Sanctuary cities and divided opinions in law enforcement
Wednesday, February 01, 2017
The past few years have been rough on community and law enforcement relations. In fact, 2016 saw many departments intensely focus on countering the negative impact and strengthening their community ties.
It is natural, therefore, that law enforcement agencies across the nation are sharply divided in their opinions about President Donald Trump's executive order on sanctuary cities that shield illegal immigrants from deportation.
As per the new order, up to 300 communities could lose federal funding unless they comply with new federal immigration enforcement efforts. Cities with policies protecting undocumented residents may see some troubled times ahead if there is truly a federal law enforcement crackdown. However, there may be a provision allowing funds to seep into the local police force.
Some have already termed this as "unlawful coercion," and they shy away from further tarnishing their image. In recent years, the police have had fraught relationships with the community at large, but especially minority communities. Pressing local officers to enforce immigration laws could be detrimental to the peace and security of the nation.
As the U.S. Conference of Mayors and the Major Cities Chiefs Association pointed out in their joint statement, the law enforcement community has worked hard to build trust, and now is not the time for people to question that trust.
"Cities that aim to build trusting and supportive relations with immigrant communities should not be punished because this is essential to reducing crime and helping victims, both stated goals of the new administration in Washington," the statement reads. "We must be able to continue to protect the safety of all of our residents while ensuring that local law enforcement is focused on community policing."
In the past, these groups have also pointed out that immigration laws are complex and need expert handling. Local police officers do not have the training, knowledge, resources or authority to assist and handle immigration issues. Their job is to create and maintain safe communities.
If they morph into immigration agents, people will be afraid to come to them for help or report a crime. Fear of consequences will stop many from reporting minor infractions, which could escalate into a major crime. It may also expose immigrant communities to more hate crimes.
But not all are of the same opinion.
The Fraternal Order of Police (FOP), the national coalition of sheriffs and nation's largest police union, endorsed the president's move. They are particularly happy that the federal funding ban for these cities wouldn't stop the funding for the local law enforcement agencies.
They are also glad that thousands of immigration officers will be recruited, as per the new order. This will ease the pressure on them and allow trained officials to deal immigration enforcement issues.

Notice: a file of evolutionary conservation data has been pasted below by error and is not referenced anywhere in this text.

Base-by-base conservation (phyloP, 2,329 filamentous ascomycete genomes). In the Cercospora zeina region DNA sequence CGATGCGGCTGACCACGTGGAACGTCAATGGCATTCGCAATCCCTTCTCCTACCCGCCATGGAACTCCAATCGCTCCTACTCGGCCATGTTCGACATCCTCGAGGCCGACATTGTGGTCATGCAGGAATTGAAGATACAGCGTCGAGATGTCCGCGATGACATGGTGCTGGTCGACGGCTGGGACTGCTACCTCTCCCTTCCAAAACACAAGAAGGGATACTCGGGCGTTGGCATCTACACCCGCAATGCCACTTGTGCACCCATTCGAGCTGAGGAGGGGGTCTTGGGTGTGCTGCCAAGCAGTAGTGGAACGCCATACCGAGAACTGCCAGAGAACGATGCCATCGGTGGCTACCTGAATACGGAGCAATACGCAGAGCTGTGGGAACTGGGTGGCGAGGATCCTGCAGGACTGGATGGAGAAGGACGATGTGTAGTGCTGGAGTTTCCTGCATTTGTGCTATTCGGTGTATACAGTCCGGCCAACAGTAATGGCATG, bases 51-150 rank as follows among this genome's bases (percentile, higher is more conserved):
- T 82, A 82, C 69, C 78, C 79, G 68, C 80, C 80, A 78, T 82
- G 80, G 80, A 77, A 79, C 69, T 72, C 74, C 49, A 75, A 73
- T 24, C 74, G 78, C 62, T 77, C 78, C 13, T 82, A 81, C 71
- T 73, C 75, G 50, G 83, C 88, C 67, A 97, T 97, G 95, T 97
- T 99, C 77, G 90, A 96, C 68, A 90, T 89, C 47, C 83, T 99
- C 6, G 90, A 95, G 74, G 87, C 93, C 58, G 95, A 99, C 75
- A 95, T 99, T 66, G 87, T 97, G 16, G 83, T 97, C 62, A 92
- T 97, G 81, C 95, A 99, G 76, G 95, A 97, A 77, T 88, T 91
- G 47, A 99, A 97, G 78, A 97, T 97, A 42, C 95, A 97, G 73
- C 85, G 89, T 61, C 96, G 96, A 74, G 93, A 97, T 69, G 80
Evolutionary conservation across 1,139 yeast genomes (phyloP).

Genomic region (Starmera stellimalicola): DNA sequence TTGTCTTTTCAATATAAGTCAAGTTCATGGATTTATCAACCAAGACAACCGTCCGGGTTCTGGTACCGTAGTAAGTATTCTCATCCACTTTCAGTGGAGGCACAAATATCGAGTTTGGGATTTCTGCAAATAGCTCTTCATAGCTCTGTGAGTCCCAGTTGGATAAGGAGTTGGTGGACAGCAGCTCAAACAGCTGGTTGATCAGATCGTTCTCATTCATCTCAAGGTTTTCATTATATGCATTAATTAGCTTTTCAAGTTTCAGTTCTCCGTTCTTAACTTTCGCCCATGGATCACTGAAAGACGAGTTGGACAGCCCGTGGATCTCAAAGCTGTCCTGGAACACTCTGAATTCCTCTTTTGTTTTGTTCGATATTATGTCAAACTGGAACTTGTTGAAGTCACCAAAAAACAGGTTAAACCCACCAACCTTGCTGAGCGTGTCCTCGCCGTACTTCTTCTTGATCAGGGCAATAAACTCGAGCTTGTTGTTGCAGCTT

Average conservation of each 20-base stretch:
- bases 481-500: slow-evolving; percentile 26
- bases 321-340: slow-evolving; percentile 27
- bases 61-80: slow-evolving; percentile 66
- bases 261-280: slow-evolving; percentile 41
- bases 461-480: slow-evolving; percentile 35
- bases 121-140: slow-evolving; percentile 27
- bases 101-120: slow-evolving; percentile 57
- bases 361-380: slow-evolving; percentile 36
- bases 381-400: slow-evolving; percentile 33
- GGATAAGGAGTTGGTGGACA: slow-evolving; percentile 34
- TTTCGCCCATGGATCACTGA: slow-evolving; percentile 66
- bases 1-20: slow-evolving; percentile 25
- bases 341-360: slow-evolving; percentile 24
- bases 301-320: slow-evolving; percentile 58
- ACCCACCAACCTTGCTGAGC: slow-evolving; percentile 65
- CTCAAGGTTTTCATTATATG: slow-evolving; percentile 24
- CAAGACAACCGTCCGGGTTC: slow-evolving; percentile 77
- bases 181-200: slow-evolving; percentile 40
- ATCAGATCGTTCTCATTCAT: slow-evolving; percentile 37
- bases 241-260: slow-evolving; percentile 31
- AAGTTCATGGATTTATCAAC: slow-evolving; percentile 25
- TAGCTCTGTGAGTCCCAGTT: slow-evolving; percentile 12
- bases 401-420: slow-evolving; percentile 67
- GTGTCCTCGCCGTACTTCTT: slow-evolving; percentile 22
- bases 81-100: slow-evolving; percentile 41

"We cannot automatically punish those whose sworn duty is to carry out policy, which may compromise the safety of the public," said Chuck Canterbury, National President of the FOP. "However, we do need to encourage cooperation between all levels of law enforcement to ensure that arbitrary policies do not put a dangerous person back on the streets."
There are reasons for this point of view as well. A 2014 ICE report showed a direct correlation between a large percentage of undocumented and illegal migrants with rising crime rates. For this reason, proponents have been urging state and local governments to comply with federal law when it comes to enforcing immigration policies.
As an example, the report documented that while 7 percent of California's population was comprised of unauthorized migrants, their number in the state prison was over 12 percent. But numerous other studies also show that undocumented immigrants are not more violent or unlawful than regular U.S. citizens. In fact, their very status keeps them more grounded within the boundaries of the law.
The Los Angeles County Sheriff's Department publicly refused to comply with the order, which they worry will lead to more unrest. They fear the heard-earned trust and peace will be lost overnight, citing their wisdom, experience and policing knowledge behind their opinions.
They say using local cops as immigration agents would be a slap in the face of this peace. Trust in police and public safety go hand in hand, so the executive order can only lead to discord and provide the foundation for more criminal activity.
Therefore, even with the risk of losing federal money, states and local municipalities are reluctant to act.
Most police officers and law enforcement agencies agree. As they pointed out earlier, committing local police to enforcing federal immigration laws would lay a severe strain on resources and only result in stretching them further. It may also limit the police departments' ability to focus on the more important issues that concern all citizens.
Many police departments, even ones in sanctuary cities, already cooperate with the Department of Homeland Security and the federal government. Typically, when they arrest an undocumented person for serious crimes, the case is automatically reported.
Since this also severely challenges the rights of local communities and states to set their priorities, the police departments are in a quandary — Which partnership should they honor?
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